Besides visual clues, the application supports different kinds of direction through audio and vibration techniques. With these various cognitive elements, we tried to make the Android app into a companion that helps the worker with very subtle but distinct notifications.

Another big idea behind this application is the so-called "Cargo List." A cargo list is more or less an abstraction of a shopping basket and displays any scanned handing unit and the corresponding information and destination. In this setting, a worker can select any order or handling unit inside a cargo list for further transfer.

Prototyping Insides

Every idea and concept has to be tested and validated before handing it over to the developers. Prototyping is a great way to build a nearly realistic version of the design in a fraction of the real development time. With that in mind, I was deeply invested in different ways of prototyping ideas or mimicking user flows for further explanation or discussions.

Our primary tools while prototyping were Marvel and Framer. The overall user flows and click-dummies were made with Marvel, because of the faster setup process. When it comes to specific interactions and animations, I switched back to Framer. Framer gave us vast opportunities and flexibility in making interactions or animations. With Framer in our corner, we could develop some great interactive prototypes and eliminated some confusions.

What I’ve Learned

One hard challenge while designing the motus warehouse Android app was the decision-making process for some UI components. As I mentioned earlier, we didn't want to reinvent the wheel on every single pixel, because Google has great resources like Material Design for building Android apps. Sadly, in some situations, the Material Design components didn't fit as well as we were hoping for, and we had to make some components ourself to solve the different issues in a meaningful manner.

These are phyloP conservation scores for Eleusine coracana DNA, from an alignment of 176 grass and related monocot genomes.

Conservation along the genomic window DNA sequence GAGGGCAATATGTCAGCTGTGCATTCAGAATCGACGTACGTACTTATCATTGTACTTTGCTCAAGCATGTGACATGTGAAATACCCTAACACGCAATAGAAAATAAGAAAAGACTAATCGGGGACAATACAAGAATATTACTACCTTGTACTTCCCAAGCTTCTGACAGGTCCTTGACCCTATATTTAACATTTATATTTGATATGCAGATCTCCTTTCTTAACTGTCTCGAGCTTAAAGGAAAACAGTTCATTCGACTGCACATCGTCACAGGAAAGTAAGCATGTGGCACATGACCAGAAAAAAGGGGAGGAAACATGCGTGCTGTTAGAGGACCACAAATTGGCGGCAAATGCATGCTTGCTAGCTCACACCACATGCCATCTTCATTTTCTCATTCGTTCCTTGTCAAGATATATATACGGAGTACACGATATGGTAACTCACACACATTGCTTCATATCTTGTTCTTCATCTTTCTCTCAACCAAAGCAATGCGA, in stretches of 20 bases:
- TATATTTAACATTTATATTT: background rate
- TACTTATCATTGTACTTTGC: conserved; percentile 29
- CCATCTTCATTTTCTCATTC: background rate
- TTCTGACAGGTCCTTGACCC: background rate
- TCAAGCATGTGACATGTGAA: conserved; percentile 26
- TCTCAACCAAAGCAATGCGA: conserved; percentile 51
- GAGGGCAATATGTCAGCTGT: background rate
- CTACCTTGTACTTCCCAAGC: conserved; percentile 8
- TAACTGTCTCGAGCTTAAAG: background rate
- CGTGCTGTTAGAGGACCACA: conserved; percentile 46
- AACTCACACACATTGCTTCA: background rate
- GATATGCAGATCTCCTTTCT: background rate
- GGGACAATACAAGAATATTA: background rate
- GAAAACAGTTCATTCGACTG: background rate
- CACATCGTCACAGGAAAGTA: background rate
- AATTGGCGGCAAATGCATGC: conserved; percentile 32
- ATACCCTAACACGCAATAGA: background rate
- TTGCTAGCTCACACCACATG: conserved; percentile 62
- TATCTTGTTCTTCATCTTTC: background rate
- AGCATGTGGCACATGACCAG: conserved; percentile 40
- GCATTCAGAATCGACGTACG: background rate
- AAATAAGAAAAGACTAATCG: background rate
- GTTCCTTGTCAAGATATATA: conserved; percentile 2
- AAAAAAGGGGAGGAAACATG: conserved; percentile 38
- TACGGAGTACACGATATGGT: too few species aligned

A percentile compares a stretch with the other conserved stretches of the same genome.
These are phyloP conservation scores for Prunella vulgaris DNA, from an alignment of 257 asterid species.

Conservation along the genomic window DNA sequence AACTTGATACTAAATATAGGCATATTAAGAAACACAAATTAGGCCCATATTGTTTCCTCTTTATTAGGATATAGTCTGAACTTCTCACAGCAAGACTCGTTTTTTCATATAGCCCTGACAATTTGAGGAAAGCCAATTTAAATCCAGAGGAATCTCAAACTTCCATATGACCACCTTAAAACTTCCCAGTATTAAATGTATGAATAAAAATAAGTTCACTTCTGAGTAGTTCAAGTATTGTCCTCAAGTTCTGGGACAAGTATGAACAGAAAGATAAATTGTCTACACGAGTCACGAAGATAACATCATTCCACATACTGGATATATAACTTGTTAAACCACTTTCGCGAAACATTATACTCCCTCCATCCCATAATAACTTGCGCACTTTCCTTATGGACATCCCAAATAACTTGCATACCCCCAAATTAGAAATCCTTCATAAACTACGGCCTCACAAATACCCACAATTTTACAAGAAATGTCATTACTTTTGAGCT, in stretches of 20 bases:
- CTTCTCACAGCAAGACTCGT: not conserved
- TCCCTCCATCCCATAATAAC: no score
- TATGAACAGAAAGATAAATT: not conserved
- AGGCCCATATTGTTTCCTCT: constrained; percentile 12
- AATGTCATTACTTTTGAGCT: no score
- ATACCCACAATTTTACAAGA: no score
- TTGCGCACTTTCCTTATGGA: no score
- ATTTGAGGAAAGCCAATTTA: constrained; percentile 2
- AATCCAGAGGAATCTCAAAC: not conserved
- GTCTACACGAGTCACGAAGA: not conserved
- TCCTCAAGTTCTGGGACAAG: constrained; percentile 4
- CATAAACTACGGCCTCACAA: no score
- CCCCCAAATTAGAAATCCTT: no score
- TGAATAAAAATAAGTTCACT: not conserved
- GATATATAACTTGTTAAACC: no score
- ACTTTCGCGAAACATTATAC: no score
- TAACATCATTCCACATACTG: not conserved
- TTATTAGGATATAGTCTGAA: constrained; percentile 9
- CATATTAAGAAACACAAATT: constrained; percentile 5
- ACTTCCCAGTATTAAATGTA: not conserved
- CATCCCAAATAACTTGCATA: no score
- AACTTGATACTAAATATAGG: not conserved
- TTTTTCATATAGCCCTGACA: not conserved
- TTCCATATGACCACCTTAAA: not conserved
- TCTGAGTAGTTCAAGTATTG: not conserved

One takeaway from this experience was definitely that one should build applications in the environment the platform gives you, but it's okay to break these boundaries when it benefits the user. Breaking boundaries don't mean moving in the complete opposite direction. It only means taking the problem you are trying to solve into account and finding a suitable solution.

Another lesson I got from this project is early feedback with on-device prototyping. In nearly every situation, initial feedback is an excellent way to start, but when it comes to personal devices like smartphones, on-device testing is a real game changer. Testing different lighting situations, sounds, and more only works on the device and in action. Stakeholders and customers can see ideas and design on my fancy iMac, but the real usage and feeling only comes when they are using it on a real device. A prototype should feel like the real thing because only then seeking feedback can be really insightful.